“I c…can’t do… this.”

*
“Ahem. Evening folks, you watching at home along with us here at the Live News studios, are witnessing a brave young lady and an exceptional camera crew, who are trapped at the corner of Marshall and Mooi Street. Thandiswa Nkomo is…
“Is she back? Can she – she will? Okay.”
“We return to Thandiswa and crew…”
*
breathes

“We do not know how long this snowstorm will continue for. Emergency services are unable to get through the piles of snow that have blocked every road into and out of Joburg. We’ve managed to get some heating but I can tell from the crew that it won’t last long. This may be… our final broadcast.”

breathes

“My name is Thandiswa Nkomo. Twenty four years old. My crew consists of Pieter Kroukamp, camera man and Ian Markus, technician. It has been a great honour to serve you as part of Live News.”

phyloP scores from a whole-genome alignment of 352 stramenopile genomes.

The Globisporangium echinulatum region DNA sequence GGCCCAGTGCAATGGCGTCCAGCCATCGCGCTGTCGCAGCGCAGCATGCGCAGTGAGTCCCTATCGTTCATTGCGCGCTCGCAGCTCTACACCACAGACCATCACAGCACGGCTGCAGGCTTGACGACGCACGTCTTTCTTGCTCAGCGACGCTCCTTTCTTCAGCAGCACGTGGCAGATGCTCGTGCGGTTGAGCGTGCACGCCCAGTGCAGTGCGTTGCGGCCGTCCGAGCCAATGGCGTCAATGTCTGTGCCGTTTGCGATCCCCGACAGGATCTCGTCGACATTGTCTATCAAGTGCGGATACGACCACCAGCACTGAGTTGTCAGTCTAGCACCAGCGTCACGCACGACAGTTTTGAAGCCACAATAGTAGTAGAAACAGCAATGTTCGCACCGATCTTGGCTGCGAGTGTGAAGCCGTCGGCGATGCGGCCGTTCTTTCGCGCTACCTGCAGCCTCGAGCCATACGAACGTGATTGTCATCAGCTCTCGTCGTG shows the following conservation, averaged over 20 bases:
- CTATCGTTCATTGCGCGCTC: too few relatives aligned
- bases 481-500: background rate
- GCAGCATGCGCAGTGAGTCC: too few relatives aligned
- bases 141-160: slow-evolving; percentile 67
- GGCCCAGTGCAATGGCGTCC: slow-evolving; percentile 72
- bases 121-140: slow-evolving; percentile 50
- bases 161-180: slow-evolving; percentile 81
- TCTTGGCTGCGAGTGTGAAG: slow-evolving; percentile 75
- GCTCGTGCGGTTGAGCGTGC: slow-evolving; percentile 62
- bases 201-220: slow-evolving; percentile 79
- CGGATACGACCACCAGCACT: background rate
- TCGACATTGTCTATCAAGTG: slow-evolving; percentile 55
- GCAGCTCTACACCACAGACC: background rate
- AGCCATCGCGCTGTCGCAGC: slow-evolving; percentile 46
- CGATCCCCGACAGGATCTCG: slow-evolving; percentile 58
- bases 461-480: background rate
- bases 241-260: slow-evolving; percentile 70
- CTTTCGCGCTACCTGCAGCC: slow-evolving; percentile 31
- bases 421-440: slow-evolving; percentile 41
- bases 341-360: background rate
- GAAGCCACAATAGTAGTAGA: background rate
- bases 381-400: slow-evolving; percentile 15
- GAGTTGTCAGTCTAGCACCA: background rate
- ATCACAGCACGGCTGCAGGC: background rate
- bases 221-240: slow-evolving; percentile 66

sniffs

“To our families and loved ones…”

sniffs

“To Lesedi Musi, my fiancee…”

“I can’t…”

*End of broadcast.

 

Congratulations, Nthato. As the Judge’s Pick, you are invited to judge the next round of Microcosms. Please let me know whether or not you are interested ASAP!

RESULTS - Microcosms 48
RESULTS - Microcosms 46
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19 comments for “Welcome to Microcosms!

  1. zwoodle
    26 December 2015 at 4:15 pm

    We’re going to do a soft launch on 1 January. We’ll be e-mailing everyone shortly. Stay tuned!

    1+
  2. 12 September 2019 at 5:20 pm

    What’s happened to all the stories from last week’s competition?

    0
    • KM Zafari
      12 September 2019 at 6:31 pm

      They’re all still in the system but not displaying on the front end. Part of the glitch I’m trying to resolve. :/